We’ve always been proud to put small businesses and creatives at our core, so we’ll take any excuse to shout about the amazing work they do.
In honour of World Photo Day, we’ve had a chat with expert adventure photographer Sam Oetiker to get the inside scoop on what inspires him and what it takes to get that perfect shot!
First things first. Who are you and where do you come from?
My name is Sam Oetiker and originally I’m from High Wycombe in England, but these days I’m living out in Munich, Germany.
Tell us about your life as a photographer!
I’ve had an interest in photography since I was a teenager and, if I remember correctly, my parents gifted me my first point and shoot camera when I was around 13. Of course, this was before everyone had a capable camera in their pocket – I used to sneak it into rock concerts to try and get photos of my favourite bands. A few years later I got hold of my first DSLR and I was mostly just snapping shots when I was away on holiday with my family.
My first job after University was as an online editor for a snowboarding magazine and as part of that, I found myself regularly at world-class snowboard events. I would say that I picked up most of my more advanced photography skills through that. Shooting snowboarding, or sports in general, is definitely quite challenging, so getting better in that area definitely helped my overall understanding of settings, lighting, composition.
A few years ago I switched jobs and realised quite quickly that without the snowboard photography as a regular creative outlet I needed something new to fill the gap. It was at that point when I purchased a drone, which was probably that single piece of kit that really re-ignited my passion for landscape photography.
How would you define your style in three words?
Bold, clean and moody!
What’s your favourite part of being a photographer?
Having a great excuse to spend so much time outside is fantastic. I’ve always loved the outdoors, but if the weather wasn’t perfect, it used to be hard to motivate myself to get off the sofa and get out there. Landscape photography changed that, as I learnt that you can capture beautiful shots no matter the weather. In fact, some of my favourite shots were taken when it was pouring with rain.
I also love the editing process. The feeling of uploading your shots to your computer, knowing there are some gems amongst them that you’ll be able to make even better. It’s really satisfying.
Is it hard juggling your passion for photography and a full-time job?
It’s definitely quite frustrating having a full-time office job and being limited to just weekends and holidays to shoot. But at the same time it also makes you a little more focused I think. You have to make every early start count! Luckily for me, I also get to use my camera at work from time to time.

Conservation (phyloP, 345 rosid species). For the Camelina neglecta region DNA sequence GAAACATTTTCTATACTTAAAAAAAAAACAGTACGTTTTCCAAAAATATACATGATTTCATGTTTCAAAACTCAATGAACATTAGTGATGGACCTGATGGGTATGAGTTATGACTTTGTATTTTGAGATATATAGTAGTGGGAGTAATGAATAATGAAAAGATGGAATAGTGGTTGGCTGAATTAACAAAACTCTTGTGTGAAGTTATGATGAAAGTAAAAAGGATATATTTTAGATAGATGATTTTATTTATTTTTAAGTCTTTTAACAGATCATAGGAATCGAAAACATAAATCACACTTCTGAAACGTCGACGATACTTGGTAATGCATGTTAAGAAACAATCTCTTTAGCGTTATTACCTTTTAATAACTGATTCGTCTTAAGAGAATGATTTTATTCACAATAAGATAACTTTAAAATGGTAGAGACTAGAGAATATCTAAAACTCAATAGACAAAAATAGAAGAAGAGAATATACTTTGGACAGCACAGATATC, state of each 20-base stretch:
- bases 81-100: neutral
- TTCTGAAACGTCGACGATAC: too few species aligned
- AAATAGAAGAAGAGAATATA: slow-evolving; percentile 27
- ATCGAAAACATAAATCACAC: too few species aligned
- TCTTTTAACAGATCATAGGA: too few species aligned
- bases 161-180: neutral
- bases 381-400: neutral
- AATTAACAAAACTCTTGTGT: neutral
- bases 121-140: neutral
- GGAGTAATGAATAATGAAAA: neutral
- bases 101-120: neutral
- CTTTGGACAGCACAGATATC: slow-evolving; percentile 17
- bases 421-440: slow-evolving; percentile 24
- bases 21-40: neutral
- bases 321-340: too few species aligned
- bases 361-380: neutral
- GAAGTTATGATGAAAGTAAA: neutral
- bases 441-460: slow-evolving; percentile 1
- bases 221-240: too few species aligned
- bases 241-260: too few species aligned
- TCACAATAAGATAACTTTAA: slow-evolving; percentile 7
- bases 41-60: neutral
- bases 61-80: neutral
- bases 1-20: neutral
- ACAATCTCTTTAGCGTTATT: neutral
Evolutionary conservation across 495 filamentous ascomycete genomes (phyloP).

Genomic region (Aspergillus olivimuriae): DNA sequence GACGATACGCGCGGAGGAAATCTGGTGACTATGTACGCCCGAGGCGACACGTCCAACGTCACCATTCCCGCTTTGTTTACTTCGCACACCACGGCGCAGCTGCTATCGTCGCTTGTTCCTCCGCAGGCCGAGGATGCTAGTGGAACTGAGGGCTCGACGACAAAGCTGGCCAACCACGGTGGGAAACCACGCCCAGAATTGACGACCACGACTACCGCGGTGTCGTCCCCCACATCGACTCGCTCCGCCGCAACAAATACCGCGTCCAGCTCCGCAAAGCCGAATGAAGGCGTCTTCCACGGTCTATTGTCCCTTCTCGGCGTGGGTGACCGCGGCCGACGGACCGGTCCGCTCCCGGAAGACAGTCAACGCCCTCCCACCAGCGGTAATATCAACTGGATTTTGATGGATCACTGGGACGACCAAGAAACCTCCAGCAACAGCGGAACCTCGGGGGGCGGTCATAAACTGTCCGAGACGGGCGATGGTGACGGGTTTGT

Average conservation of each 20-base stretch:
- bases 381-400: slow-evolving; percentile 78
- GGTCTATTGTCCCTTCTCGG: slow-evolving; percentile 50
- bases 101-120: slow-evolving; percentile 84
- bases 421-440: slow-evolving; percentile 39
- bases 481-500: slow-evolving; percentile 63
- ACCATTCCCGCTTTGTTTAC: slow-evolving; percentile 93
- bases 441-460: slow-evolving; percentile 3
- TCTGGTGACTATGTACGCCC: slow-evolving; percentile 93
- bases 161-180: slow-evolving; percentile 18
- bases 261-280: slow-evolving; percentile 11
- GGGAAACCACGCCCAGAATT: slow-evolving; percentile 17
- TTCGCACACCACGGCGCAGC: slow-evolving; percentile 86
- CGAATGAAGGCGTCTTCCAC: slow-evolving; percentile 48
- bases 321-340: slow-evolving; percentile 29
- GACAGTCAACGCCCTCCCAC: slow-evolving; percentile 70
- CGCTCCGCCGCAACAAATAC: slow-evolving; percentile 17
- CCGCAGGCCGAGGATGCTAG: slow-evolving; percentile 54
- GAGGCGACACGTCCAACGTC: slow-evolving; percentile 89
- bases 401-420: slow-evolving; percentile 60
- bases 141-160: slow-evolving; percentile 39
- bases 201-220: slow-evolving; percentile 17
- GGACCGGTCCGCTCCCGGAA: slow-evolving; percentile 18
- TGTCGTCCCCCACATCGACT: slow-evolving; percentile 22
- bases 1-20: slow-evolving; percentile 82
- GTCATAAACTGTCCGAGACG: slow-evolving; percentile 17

What makes you different from other photographers?
I would like to think that it’s a combination of the spots that I shoot and my editing style. I’m most comfortable in cool, dramatic places, which the Munich area is perfect for, but I’m also able to adapt my style to a really wide range of climates and subjects.
Last September I spent 3 weeks in Utah, and that was really something different. Camping out in the desert with the Milky Way above me and some of the most epic sunrises I’ve ever seen. Getting out of my comfort zone was really refreshing and those shots are definitely some of my favourite that I’ve ever taken.
What’s your biggest challenge when taking photos?
For me, the biggest challenge is keeping it fresh and interesting without having so much time to travel. There are so many places that I’d still like to visit, but finding the time to do so isn’t easy. I’m really excited to finally be visiting Iceland this autumn – it really does seem like the dream destination for landscape photographers.
Another challenge is the constant grind that Instagram creates. It’s a great platform for getting your photography in front of a lot of people, but the content is burnt so fast. You may have the best shot in the world, but after a few short hours, it’s already old news. You definitely get the feeling sometimes that you’re churning out shots just for the sake of it, and I’m still trying to find the right balance in that regard.
Who are your biggest inspirations?
Marvin Kuhr and Marcel Lesch have always been big inspirations in terms of landscape stuff, but I’m finding myself being drawn more and more towards the outdoor/lifestyle niche, with a focus more on people in landscapes. For this kind of work, guys like Jack Harding and Garret King are my go-tos!
What advice would you give to someone starting out as an adventure/nature photographer in 2019?
Definitely get out there and shoot as much as you can and don’t be put off by bad weather. Practice with unconventional compositions and always be on the hunt for the best light. Be prepared for a lot of early starts and a lot of failed sunrises. But when the stars align and everything comes together just right, it’s one of the best feelings of satisfaction you can have. That’s what motivates me ultimately!
Feeling inspired by Sam’s story in our #Inspirationprinted series? Keep an eye on our social channels for more insights and inspiration from our creative customers.
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